As the battle rages on over whether or not to scrap healthier options in public school lunch, a new survey suggests students actually like the nutritional meals they’re being offered. Well, at least they like it enough to keep from complaining to school administrators about it.

Last school year, administrators reported students started off complaining about the healthier take on lunch, after the USDA introduced new standards in 2012 that called for a reduction in sugar, sodium and fat in meals and the addition of more whole grains, vegetables, and fruit in an effort to confront childhood obesity.

But most had come around by the spring, they reported in a new study backed by the Robert Wood Johnson Foundation. Now, around 70% of elementary school students “generally like the new lunch,” they said. Middle and high school administrators reported similar reactions, with 70% and 63% of students “generally” liking the new lunches, respectively.

Schools also report few drop-offs in school lunch participation with the advent of the new standards. About 64.6% of elementary schools said “about the same” number of students purchased school lunches last school year, compared to the year before.

“The updated meals standards are resulting in healthier meals for tens of millions of kids,” said Lindsey Turner, lead author of the first study, and co-investigator for Bridging the Gap, a research program of the Robert Wood Johnson Foundation (RWJF), which funded the study in a statement. “Our studies show that kids are okay with these changes, and that there have not been widespread challenges with kids not buying or eating the meals.”

Yet, according to the new survey to be published in an upcoming issue of the Childhood Obesity journal, high school students and students in rural schools have been more reluctant to accept the changes. About 25% of middle and high school administrators reported noticing “a little more” plate waste during the 2012-2013 school year, while 16% of middle schools and 20% of high schools reported noticing “much more” waste.

Administrators at rural schools also reported more plate waste and more complaints than their urban counterparts, which is troubling given the higher rates of obesity among youth in rural areas. But among poor urban youth, the researchers found higher rates of consumption and more meal purchases—suggesting those kids opting out of the school lunch program are those who can afford to eat elsewhere.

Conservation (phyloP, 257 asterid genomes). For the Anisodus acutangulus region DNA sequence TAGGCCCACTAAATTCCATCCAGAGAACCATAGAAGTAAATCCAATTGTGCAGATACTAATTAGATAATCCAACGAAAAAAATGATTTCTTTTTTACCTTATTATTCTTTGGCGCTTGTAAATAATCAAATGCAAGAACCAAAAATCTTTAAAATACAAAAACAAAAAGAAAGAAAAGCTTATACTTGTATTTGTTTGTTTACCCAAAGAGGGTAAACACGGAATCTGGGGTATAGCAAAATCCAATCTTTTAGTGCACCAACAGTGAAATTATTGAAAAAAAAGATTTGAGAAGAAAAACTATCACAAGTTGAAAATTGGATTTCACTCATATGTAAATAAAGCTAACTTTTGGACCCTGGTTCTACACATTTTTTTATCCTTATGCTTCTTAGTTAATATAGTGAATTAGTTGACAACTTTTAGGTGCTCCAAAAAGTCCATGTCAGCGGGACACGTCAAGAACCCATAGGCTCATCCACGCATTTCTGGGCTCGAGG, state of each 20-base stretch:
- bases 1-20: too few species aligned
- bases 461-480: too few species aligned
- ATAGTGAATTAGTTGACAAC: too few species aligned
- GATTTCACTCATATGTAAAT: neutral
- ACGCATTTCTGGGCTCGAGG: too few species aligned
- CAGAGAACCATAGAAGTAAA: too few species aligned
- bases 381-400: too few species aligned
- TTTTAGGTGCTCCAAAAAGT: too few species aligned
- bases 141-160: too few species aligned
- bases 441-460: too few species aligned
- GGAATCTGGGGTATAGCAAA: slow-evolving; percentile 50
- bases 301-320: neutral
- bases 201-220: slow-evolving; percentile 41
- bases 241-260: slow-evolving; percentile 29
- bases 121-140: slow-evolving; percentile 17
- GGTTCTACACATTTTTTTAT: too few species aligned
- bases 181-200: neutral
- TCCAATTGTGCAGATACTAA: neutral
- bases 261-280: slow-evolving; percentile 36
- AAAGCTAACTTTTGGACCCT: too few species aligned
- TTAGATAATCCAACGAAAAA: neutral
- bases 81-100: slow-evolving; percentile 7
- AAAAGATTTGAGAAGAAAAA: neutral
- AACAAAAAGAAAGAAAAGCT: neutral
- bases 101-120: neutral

“It is possible that widespread implementation of national policy has been effective for improving the diets of socioeconomically disadvantaged children,” said the study’s authors, “but more research is needed to understand the effect of changes in the meal standards on children’s participation and dietary intake.”

There has been much debate over the Department of Agriculture’s updated school nutrition standards this year. In fact, Monday’s survey results stand in contrast to a recent USDA report that showed about 1 million fewer students chose to eat school meals every day during the 2012-2013 school year. The School Nutrition Association, a long time supporter of healthy options for kids, rolled back some of its support earlier this year due to the burden the standards place on already cash-strapped schools.

In May, House Republicans ok’d a spending bill that would allow schools to opt out of following the healthy school rules, which pump up the amount of fruit, vegetables, and whole grains served to kids at school while reducing fat, sugar, and sodium. But champions of the standards, including First Lady Michelle Obama, argue rolling back the standards would be a bad choice for kids.

In a statement Monday, the School Nutrition Association said the survey’s “perceptions about school meals do not reflect reality.”

“More kids aren’t buying lunches,” Diane Pratt-Heavner, spokesperson for the School Nutrition Association, tells TIME.

TIME Ukraine

Ukraine Ready to Hand MH17 Investigation Over to Dutch

Personnel from the Ukrainian Emergencies Ministry load the bodies of victims of Malaysia Airlines flight MH17 into a truck at the crash site on July 21, 2014 in Grabovo, Ukraine.